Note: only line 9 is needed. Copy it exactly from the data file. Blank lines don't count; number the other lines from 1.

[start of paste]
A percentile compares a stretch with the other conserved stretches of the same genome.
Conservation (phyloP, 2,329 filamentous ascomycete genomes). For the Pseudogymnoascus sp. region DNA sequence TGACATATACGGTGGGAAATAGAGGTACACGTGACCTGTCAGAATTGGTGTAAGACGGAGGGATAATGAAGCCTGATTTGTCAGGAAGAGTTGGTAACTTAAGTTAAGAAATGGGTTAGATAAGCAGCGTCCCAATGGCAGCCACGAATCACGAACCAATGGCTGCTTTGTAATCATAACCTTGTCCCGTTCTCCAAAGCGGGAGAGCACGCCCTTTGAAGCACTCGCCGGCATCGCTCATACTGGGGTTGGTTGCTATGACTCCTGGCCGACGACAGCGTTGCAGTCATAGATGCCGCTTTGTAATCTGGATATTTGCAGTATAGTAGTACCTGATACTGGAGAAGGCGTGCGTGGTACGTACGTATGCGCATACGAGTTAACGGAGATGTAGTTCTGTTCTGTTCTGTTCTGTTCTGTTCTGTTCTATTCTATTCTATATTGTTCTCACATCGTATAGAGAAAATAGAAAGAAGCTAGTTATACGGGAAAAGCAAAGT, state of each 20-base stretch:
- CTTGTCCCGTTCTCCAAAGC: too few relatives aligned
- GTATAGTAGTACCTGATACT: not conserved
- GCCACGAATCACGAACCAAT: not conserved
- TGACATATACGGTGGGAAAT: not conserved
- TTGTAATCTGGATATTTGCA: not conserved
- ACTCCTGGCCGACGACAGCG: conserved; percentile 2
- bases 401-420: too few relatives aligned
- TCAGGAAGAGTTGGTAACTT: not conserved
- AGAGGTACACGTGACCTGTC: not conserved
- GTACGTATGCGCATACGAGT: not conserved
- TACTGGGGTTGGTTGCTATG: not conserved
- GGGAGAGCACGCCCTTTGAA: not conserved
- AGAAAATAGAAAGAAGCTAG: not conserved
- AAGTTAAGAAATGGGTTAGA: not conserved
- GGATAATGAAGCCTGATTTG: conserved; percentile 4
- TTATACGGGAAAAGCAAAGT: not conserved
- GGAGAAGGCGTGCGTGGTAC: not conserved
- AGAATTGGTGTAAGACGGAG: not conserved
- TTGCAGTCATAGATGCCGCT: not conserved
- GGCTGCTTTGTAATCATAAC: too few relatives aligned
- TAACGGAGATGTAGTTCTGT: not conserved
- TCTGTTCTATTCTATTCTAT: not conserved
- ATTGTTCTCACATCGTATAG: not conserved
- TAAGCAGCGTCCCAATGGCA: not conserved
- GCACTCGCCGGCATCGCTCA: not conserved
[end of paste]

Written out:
- bases 401-420: too few relatives aligned